In 2015 the tribe approved a medical marijuana ordinance. “So that’s where we went. We changed our ordinances. We created our ordinances. At the time the rule was that if you mirror the state or a legal state, you would be OK. So we basically mirrored the state, but we added PTSD and opioid dependence,” stated the governor.

All of this work was completely transparent, with the tribe even seeking out guidance from the state and feds. But they were completely shut out of the conversation during the Susana Martinez administration. That was a dark era for local tribes, as Susana often did not meet with tribal officials directly, nor did she uphold the government-to-government agreement in place.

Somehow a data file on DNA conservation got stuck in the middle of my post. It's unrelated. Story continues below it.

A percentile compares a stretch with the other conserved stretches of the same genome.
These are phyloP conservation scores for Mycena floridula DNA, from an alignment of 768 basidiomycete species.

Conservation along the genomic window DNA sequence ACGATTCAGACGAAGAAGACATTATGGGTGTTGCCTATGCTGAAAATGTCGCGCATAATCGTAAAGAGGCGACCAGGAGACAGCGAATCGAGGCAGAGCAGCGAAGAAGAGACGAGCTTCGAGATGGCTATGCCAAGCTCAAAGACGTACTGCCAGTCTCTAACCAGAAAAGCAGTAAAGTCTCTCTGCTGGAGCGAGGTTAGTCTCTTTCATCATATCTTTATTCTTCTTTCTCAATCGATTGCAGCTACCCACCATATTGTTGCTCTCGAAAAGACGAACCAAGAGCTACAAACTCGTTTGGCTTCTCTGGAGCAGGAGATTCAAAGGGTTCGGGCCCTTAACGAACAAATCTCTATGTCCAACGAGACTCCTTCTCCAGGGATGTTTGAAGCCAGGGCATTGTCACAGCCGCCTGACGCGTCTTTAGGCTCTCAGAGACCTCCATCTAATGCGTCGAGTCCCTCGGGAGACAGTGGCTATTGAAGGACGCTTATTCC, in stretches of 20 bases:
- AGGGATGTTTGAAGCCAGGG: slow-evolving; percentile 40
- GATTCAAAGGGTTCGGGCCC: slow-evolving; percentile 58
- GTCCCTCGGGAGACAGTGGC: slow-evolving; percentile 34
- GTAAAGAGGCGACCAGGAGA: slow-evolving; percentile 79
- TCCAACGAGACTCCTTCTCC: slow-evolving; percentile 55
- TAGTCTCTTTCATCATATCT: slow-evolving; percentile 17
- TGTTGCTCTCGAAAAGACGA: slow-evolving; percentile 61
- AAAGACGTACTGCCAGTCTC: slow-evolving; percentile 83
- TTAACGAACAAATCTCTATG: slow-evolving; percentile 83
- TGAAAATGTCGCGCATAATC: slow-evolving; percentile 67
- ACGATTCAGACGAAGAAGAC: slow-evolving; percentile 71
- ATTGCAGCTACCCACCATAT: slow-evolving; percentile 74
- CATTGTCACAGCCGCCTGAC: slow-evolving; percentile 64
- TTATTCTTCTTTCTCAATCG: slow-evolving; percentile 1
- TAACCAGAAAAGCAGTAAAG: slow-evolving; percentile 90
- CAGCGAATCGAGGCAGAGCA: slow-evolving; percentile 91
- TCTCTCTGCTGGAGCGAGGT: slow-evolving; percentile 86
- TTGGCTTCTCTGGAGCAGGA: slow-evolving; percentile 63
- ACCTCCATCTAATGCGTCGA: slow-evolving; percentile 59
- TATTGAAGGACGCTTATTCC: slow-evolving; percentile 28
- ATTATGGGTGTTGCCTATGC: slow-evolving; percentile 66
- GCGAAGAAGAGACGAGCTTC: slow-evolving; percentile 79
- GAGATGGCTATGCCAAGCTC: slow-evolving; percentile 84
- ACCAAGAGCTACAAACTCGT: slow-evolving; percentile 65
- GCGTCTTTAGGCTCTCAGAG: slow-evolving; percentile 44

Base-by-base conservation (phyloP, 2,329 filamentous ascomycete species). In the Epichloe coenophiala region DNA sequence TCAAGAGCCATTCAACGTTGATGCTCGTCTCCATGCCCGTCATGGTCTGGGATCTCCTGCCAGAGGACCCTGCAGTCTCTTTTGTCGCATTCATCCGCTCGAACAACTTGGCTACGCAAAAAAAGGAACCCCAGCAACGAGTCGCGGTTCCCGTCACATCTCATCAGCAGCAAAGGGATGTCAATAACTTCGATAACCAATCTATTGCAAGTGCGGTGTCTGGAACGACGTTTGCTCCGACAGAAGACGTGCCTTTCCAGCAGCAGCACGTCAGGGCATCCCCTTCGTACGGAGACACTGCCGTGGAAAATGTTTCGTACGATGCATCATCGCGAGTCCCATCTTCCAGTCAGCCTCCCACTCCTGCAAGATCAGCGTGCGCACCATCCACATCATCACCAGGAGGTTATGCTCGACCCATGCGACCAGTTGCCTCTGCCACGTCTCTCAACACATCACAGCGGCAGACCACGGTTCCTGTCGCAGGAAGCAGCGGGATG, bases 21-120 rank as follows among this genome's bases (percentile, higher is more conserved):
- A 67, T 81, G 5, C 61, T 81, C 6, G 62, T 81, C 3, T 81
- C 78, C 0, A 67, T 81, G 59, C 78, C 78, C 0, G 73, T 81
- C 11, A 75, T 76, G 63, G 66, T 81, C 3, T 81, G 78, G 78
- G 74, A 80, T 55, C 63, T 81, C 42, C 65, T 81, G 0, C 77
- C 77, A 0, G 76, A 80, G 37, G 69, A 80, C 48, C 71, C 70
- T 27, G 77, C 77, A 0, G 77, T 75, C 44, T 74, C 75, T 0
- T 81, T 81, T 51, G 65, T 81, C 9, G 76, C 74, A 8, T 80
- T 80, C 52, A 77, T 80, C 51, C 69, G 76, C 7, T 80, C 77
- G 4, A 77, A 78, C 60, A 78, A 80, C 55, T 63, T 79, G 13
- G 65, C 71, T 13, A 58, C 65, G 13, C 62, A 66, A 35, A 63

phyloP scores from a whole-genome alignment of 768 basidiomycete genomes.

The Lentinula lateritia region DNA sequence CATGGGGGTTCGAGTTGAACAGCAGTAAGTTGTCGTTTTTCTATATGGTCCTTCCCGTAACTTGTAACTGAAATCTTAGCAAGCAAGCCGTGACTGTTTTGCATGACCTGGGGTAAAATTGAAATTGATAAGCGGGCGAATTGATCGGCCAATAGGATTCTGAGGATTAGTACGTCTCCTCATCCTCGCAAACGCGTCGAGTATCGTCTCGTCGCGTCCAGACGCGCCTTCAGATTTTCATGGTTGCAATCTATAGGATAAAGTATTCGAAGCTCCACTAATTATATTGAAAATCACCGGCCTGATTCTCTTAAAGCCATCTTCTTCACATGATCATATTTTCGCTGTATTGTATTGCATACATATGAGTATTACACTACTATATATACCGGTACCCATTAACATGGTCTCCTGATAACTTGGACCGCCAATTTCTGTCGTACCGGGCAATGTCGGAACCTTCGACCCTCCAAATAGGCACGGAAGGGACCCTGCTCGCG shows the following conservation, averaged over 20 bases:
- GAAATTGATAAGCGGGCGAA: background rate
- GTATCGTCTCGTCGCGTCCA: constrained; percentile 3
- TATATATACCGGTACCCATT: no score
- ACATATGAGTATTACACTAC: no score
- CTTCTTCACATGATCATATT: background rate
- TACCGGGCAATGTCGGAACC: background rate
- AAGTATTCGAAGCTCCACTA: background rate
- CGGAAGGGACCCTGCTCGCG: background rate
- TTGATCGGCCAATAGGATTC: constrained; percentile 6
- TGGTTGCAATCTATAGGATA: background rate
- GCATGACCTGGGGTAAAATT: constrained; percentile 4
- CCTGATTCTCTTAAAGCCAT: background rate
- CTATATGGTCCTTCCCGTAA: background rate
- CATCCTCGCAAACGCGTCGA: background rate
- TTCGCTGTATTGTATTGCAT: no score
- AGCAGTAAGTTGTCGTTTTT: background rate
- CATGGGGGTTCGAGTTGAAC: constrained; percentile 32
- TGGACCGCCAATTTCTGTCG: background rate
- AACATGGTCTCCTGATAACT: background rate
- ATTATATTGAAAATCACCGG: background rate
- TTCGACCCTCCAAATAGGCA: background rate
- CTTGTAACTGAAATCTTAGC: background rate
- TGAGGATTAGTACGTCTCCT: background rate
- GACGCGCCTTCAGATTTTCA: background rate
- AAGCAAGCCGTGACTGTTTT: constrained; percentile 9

What is crazy is that Picuris succeeded in getting a 2020 USDA plan for hemp production approved! They were one of only six tribal nations to receive this. But just because you have the right papers doesn’t mean anything to the federal government. And Picuris stood by calmly as the feds came in and “raided” their “massive” 36-plant operation. A joke. To use such resources to shut down what was effectively a science experiment by the tribe to see if this was something they could handle. This was not some clandestine grow up high in the mountains. The governor even provided directions to the plot of land for federal agents. So what was the reasoning? The U.S. attorney for the area says that hemp is a Schedule 1 drug and illegal in all forms on federal Indian land.